West Virginia Governor Joe Manchin has appointed Carte Goodwin (pictured), the 36-year-old scion of a prominent West Virginia political family, to succeed the late U.S. Sen. Robert C. Byrd, whose death last month complicated the Democrats' legislative agenda.
The move appears to give Senate Democrats the 60 votes they need to defeat a GOP filibuster and pass an extension of unemployment insurance for the more than 2 million people whose benefits have expired.
Goodwin is expected to be sworn in next Tuesday, before a planned vote to send the jobless extension to the floor for a final vote. Senate Majority Leader Harry Reid (D-Nev.) issued a statement Friday saying Goodwin will allow Democrats to move forward with several economic priorities, including the unemployment extension.
"When we swear in Senator-designee Goodwin next Tuesday, we will continue to move forward on many important policies to help middle-class families, including creating jobs, extending unemployment insurance and strengthening small businesses," said Reid in a statement.
Republicans Oppose Extension
Senate Republicans have threatened to block the measure from reaching an up-or-down vote because, they say, it would add $34 billion to the budget deficit.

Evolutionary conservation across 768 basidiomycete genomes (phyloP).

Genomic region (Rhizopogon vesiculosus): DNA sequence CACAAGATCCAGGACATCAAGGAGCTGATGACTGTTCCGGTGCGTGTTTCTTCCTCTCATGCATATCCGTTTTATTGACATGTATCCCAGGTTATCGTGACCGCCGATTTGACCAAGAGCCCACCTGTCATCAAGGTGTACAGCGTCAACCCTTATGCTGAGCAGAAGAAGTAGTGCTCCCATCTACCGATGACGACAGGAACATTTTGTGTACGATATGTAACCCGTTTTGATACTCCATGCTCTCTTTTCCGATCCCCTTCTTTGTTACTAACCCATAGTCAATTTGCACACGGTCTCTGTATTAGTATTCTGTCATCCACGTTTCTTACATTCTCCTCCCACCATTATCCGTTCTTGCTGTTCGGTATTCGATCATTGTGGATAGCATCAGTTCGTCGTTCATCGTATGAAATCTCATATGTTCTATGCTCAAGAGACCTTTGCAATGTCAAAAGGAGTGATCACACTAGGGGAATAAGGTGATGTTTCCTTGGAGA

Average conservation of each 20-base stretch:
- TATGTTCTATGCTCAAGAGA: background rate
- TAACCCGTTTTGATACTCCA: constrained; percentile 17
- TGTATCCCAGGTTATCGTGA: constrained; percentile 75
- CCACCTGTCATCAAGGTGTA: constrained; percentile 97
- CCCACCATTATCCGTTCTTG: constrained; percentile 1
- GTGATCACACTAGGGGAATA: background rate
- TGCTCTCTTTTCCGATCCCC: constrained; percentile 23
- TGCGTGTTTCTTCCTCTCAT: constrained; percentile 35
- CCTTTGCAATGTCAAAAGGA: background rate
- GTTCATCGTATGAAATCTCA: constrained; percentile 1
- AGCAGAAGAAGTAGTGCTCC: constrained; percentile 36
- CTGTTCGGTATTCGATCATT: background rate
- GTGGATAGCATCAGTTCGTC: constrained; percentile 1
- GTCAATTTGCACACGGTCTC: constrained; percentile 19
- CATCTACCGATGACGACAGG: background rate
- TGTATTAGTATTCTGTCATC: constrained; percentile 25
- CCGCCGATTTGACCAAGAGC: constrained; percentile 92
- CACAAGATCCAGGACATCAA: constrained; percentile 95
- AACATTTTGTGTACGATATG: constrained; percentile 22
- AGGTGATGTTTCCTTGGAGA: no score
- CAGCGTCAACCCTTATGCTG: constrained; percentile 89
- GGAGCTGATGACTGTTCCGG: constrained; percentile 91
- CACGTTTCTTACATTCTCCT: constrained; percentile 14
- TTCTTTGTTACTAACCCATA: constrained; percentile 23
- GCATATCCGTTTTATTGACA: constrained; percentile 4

Democrats say the measure is the right thing to do at a time of sky-high unemployment not only for humanitarian reasons, but also because people will quickly spend the money on essentials like food and rent, which will help stimulate the economy.
Goodwin says he won't support Democrats' energy bill, however, because it might threaten jobs in a state heavily dependent on coal production.
Goodwin, Governor Machin's former general counsel, will hold the seat until November, when West Virginia officials hope to have a special election to choose someone to serve the final two years of Byrd's term. Manchin has indicated that he is interested in running for the seat.
Take the first steps to building your portfolio.View Course »